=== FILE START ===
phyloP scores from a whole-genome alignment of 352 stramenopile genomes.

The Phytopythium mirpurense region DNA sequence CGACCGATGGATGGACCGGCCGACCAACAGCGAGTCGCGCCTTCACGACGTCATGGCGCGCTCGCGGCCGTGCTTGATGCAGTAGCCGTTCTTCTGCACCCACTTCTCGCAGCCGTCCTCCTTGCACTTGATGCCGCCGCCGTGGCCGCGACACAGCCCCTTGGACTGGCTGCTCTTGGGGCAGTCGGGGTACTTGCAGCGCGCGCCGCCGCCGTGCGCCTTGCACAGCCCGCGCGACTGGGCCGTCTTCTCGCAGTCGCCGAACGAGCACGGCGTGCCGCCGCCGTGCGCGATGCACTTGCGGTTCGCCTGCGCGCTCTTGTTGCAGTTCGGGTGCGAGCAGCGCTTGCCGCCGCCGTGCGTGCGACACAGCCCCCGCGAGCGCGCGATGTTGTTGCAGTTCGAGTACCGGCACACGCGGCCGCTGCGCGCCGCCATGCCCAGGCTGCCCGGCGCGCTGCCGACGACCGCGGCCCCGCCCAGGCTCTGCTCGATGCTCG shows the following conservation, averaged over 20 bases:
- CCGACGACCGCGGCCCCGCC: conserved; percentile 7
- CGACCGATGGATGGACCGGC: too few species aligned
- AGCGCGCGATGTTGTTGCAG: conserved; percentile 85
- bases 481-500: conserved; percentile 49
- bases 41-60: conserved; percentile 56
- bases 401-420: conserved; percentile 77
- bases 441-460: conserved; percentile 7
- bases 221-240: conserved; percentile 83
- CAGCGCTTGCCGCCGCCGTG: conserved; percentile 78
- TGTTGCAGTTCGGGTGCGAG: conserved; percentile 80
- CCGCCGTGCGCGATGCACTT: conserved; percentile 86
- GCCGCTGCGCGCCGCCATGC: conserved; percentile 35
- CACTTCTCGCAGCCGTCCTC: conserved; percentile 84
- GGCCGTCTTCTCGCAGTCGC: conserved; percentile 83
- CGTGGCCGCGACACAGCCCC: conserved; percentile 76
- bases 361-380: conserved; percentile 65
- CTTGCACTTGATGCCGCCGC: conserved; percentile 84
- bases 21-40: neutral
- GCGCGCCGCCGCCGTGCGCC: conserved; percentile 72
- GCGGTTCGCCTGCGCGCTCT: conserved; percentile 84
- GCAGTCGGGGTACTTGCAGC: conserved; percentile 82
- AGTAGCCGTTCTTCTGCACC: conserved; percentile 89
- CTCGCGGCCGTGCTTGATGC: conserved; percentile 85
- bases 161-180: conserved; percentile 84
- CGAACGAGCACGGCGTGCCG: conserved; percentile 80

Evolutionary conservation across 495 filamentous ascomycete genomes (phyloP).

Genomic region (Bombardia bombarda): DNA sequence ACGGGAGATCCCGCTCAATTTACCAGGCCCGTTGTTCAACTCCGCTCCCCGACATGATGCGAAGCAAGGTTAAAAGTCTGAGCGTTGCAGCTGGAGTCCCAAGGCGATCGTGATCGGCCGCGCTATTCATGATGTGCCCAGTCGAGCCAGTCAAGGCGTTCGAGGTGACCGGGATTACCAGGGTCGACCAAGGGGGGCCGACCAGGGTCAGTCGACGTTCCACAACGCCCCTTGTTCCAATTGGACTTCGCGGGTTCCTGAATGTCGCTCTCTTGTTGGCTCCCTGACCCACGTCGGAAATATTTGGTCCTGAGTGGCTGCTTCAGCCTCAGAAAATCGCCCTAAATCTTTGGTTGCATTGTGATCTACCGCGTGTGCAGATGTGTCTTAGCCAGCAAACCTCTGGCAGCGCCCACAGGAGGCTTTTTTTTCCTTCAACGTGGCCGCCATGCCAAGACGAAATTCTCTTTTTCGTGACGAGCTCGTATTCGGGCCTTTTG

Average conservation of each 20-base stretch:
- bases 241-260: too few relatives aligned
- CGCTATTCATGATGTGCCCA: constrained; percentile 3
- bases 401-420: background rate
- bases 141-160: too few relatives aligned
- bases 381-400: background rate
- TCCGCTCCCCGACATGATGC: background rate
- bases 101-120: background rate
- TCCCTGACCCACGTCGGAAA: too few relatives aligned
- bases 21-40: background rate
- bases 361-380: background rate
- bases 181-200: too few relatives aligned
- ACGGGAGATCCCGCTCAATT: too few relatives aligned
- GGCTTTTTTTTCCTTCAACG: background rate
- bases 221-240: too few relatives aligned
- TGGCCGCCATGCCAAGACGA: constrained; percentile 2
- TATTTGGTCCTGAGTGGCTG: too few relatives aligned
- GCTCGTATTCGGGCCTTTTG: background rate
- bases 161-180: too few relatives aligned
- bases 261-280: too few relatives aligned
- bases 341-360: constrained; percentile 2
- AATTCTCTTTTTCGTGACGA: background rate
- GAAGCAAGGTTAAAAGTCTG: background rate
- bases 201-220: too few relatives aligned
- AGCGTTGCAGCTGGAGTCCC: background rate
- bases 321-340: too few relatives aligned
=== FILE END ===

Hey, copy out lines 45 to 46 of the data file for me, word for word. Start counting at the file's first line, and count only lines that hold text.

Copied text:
- TGGCCGCCATGCCAAGACGA: constrained; percentile 2
- TATTTGGTCCTGAGTGGCTG: too few relatives aligned